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While we’re on the topic of washing, I know my underwear look really HUGE, but let’s not forget that humans are three-dimensional. Also, a neighbourly tip:  I found out the hard way that underwear worn too tightly can cause unsightly  muffin top.

Now, about the trampoline.  It’s not that we don’t love our kids.  It’s just that the massive, gaping holes in the safety mesh can’t really be repaired. We do have plans to get a new trampoline, but in the meantime it’s such good exercise for the children, so we’ve decided to risk a broken limb. Childhood obesity is a big issue you know. We’ve had to weigh up the risks. Being a parent in the safety mesh age is tough. Please don’t judge us.

You may have seen me creeping out our back door in my exercise gear every Monday, Wednesday and Friday these past four years. I’ve been doing a group fitness class down at the park. It struck me recently that you must be wondering why I’m not looking any fitter. I’ve been wondering the same thing.

I’m sure you’ve heard the kids nagging us for a pet. No doubt you’ve noticed we don’t have a pet. You must think we’re terribly cruel. The thing is, we’re just not pet people. There’s obviously a recessive pet-loving gene there that’s  skipped a generation. We’re not pet-haters. We’re just ambivalent.  Pets deserve better than ambivalence, don’t you think?

 I fear that our recent barbeques may have given you the wrong impression about our political views. Please keep in mind that it’s almost always our loudest visitors who hold the views most different from ours.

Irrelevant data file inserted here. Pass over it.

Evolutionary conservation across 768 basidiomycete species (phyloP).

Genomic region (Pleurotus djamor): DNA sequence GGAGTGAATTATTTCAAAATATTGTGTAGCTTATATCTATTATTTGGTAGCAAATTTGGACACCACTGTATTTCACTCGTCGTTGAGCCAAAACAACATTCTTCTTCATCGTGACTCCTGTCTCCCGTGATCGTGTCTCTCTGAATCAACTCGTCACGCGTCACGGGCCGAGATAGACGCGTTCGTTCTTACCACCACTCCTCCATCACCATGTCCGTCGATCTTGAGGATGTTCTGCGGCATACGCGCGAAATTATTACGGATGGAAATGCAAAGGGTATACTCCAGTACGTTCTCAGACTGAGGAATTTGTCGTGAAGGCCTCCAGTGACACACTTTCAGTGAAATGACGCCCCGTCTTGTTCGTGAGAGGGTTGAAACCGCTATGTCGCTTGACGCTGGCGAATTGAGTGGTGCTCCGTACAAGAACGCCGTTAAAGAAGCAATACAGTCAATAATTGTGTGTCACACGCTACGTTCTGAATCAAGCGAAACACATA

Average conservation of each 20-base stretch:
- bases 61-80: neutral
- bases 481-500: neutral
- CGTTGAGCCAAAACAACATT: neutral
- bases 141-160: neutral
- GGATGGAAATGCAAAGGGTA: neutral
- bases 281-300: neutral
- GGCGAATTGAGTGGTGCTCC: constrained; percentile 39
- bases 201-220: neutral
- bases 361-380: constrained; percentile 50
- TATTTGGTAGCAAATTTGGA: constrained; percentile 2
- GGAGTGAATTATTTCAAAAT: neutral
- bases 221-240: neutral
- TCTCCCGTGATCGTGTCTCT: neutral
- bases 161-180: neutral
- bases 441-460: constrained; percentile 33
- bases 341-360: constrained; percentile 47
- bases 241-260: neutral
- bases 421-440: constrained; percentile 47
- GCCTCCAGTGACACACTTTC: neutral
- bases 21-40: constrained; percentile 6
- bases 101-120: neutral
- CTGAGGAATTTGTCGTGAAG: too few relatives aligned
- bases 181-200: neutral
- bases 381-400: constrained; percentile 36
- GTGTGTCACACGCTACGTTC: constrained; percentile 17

Yes, the eight-year-old has just taken up the trumpet.

I know. I KNOW. We know. Sorry.

And just one more little thing.  You might occasionally see a 39-year-old naked woman running along our back deck.  Here’s the thing.  Sometimes when I’m putting a load of washing on, I realise that I am still in my sweaty group fitness gear and I think I may as well throw it  in with the load that’s just gone on. It’s at that point that I find myself naked in the laundry, with a three-metre dash to the back door.  I know it’s not pretty. I know it’s not Nimbin. I’m so sorry. I’m especially sorry about that time the kids locked me out as a joke. That was embarrassing for all of us.

Emma Crowe works as a radio producer on Richard Glover’s Drive Program at 702 ABC Sydney three days a week. The rest of the week, you can find her driving a people mover around Sydney’s Northern Beaches. 

So what about you? Have the neighbours seen you doing anything they probably shouldn’t have?